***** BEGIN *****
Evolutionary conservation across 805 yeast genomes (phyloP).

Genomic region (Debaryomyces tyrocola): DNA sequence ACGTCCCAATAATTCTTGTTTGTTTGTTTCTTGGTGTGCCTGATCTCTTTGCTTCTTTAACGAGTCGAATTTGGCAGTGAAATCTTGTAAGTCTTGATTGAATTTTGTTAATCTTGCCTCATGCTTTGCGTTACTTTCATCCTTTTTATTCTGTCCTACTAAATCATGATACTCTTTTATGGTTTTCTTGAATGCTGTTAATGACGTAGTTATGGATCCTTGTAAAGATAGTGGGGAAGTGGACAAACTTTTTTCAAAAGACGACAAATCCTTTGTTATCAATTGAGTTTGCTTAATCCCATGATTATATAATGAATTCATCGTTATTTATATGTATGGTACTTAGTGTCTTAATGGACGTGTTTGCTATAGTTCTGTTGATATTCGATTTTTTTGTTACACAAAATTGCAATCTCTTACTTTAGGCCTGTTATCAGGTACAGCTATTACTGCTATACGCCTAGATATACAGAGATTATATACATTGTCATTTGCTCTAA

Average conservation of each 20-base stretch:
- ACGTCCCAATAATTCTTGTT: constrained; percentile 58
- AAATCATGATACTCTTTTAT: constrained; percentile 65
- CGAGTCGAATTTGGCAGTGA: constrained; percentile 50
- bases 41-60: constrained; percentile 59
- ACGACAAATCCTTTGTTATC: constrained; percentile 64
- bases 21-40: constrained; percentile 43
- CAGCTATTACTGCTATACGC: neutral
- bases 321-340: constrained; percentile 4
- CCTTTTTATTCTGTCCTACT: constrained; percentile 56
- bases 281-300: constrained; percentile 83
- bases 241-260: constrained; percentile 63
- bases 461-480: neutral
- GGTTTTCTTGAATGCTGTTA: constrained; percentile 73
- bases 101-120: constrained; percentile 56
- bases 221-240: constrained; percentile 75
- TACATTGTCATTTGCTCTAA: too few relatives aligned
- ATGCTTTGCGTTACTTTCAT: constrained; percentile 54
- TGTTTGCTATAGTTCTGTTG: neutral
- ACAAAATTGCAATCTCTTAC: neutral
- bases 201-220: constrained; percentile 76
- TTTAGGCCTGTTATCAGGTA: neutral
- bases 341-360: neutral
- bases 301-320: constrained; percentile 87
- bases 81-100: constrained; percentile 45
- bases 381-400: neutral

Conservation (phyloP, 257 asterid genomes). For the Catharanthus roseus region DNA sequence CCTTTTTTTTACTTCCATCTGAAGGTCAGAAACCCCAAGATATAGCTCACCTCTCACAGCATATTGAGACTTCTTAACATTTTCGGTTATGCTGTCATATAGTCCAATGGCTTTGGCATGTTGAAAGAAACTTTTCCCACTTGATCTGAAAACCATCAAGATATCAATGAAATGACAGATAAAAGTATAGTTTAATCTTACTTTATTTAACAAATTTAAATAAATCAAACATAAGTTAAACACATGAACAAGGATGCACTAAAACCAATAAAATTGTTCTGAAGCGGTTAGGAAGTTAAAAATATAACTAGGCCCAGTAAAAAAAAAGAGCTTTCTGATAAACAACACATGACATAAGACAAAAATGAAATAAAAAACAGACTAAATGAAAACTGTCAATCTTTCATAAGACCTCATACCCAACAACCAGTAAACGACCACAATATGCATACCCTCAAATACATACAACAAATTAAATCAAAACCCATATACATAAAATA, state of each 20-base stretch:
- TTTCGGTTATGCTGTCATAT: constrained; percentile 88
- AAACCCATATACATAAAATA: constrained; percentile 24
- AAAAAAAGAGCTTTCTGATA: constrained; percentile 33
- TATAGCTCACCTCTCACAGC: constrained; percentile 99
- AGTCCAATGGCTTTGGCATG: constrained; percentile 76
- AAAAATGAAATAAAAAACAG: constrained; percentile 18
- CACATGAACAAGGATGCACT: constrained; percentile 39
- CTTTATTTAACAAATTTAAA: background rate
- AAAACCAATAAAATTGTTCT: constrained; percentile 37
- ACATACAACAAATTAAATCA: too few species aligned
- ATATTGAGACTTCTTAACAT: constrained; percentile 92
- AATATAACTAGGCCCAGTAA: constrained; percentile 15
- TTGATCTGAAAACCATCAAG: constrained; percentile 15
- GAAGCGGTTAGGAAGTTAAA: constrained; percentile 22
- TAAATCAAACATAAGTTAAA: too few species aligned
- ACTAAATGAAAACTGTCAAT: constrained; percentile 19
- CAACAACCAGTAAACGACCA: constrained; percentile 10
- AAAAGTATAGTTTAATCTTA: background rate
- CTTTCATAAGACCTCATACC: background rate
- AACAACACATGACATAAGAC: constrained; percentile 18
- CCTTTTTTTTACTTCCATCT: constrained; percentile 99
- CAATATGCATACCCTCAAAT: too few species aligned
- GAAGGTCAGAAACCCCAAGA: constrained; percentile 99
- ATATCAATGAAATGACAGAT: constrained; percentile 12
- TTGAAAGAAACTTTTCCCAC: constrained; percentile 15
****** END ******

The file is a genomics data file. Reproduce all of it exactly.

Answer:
Evolutionary conservation across 805 yeast genomes (phyloP).

Genomic region (Debaryomyces tyrocola): DNA sequence ACGTCCCAATAATTCTTGTTTGTTTGTTTCTTGGTGTGCCTGATCTCTTTGCTTCTTTAACGAGTCGAATTTGGCAGTGAAATCTTGTAAGTCTTGATTGAATTTTGTTAATCTTGCCTCATGCTTTGCGTTACTTTCATCCTTTTTATTCTGTCCTACTAAATCATGATACTCTTTTATGGTTTTCTTGAATGCTGTTAATGACGTAGTTATGGATCCTTGTAAAGATAGTGGGGAAGTGGACAAACTTTTTTCAAAAGACGACAAATCCTTTGTTATCAATTGAGTTTGCTTAATCCCATGATTATATAATGAATTCATCGTTATTTATATGTATGGTACTTAGTGTCTTAATGGACGTGTTTGCTATAGTTCTGTTGATATTCGATTTTTTTGTTACACAAAATTGCAATCTCTTACTTTAGGCCTGTTATCAGGTACAGCTATTACTGCTATACGCCTAGATATACAGAGATTATATACATTGTCATTTGCTCTAA

Average conservation of each 20-base stretch:
- ACGTCCCAATAATTCTTGTT: constrained; percentile 58
- AAATCATGATACTCTTTTAT: constrained; percentile 65
- CGAGTCGAATTTGGCAGTGA: constrained; percentile 50
- bases 41-60: constrained; percentile 59
- ACGACAAATCCTTTGTTATC: constrained; percentile 64
- bases 21-40: constrained; percentile 43
- CAGCTATTACTGCTATACGC: neutral
- bases 321-340: constrained; percentile 4
- CCTTTTTATTCTGTCCTACT: constrained; percentile 56
- bases 281-300: constrained; percentile 83
- bases 241-260: constrained; percentile 63
- bases 461-480: neutral
- GGTTTTCTTGAATGCTGTTA: constrained; percentile 73
- bases 101-120: constrained; percentile 56
- bases 221-240: constrained; percentile 75
- TACATTGTCATTTGCTCTAA: too few relatives aligned
- ATGCTTTGCGTTACTTTCAT: constrained; percentile 54
- TGTTTGCTATAGTTCTGTTG: neutral
- ACAAAATTGCAATCTCTTAC: neutral
- bases 201-220: constrained; percentile 76
- TTTAGGCCTGTTATCAGGTA: neutral
- bases 341-360: neutral
- bases 301-320: constrained; percentile 87
- bases 81-100: constrained; percentile 45
- bases 381-400: neutral

Conservation (phyloP, 257 asterid genomes). For the Catharanthus roseus region DNA sequence CCTTTTTTTTACTTCCATCTGAAGGTCAGAAACCCCAAGATATAGCTCACCTCTCACAGCATATTGAGACTTCTTAACATTTTCGGTTATGCTGTCATATAGTCCAATGGCTTTGGCATGTTGAAAGAAACTTTTCCCACTTGATCTGAAAACCATCAAGATATCAATGAAATGACAGATAAAAGTATAGTTTAATCTTACTTTATTTAACAAATTTAAATAAATCAAACATAAGTTAAACACATGAACAAGGATGCACTAAAACCAATAAAATTGTTCTGAAGCGGTTAGGAAGTTAAAAATATAACTAGGCCCAGTAAAAAAAAAGAGCTTTCTGATAAACAACACATGACATAAGACAAAAATGAAATAAAAAACAGACTAAATGAAAACTGTCAATCTTTCATAAGACCTCATACCCAACAACCAGTAAACGACCACAATATGCATACCCTCAAATACATACAACAAATTAAATCAAAACCCATATACATAAAATA, state of each 20-base stretch:
- TTTCGGTTATGCTGTCATAT: constrained; percentile 88
- AAACCCATATACATAAAATA: constrained; percentile 24
- AAAAAAAGAGCTTTCTGATA: constrained; percentile 33
- TATAGCTCACCTCTCACAGC: constrained; percentile 99
- AGTCCAATGGCTTTGGCATG: constrained; percentile 76
- AAAAATGAAATAAAAAACAG: constrained; percentile 18
- CACATGAACAAGGATGCACT: constrained; percentile 39
- CTTTATTTAACAAATTTAAA: background rate
- AAAACCAATAAAATTGTTCT: constrained; percentile 37
- ACATACAACAAATTAAATCA: too few species aligned
- ATATTGAGACTTCTTAACAT: constrained; percentile 92
- AATATAACTAGGCCCAGTAA: constrained; percentile 15
- TTGATCTGAAAACCATCAAG: constrained; percentile 15
- GAAGCGGTTAGGAAGTTAAA: constrained; percentile 22
- TAAATCAAACATAAGTTAAA: too few species aligned
- ACTAAATGAAAACTGTCAAT: constrained; percentile 19
- CAACAACCAGTAAACGACCA: constrained; percentile 10
- AAAAGTATAGTTTAATCTTA: background rate
- CTTTCATAAGACCTCATACC: background rate
- AACAACACATGACATAAGAC: constrained; percentile 18
- CCTTTTTTTTACTTCCATCT: constrained; percentile 99
- CAATATGCATACCCTCAAAT: too few species aligned
- GAAGGTCAGAAACCCCAAGA: constrained; percentile 99
- ATATCAATGAAATGACAGAT: constrained; percentile 12
- TTGAAAGAAACTTTTCCCAC: constrained; percentile 15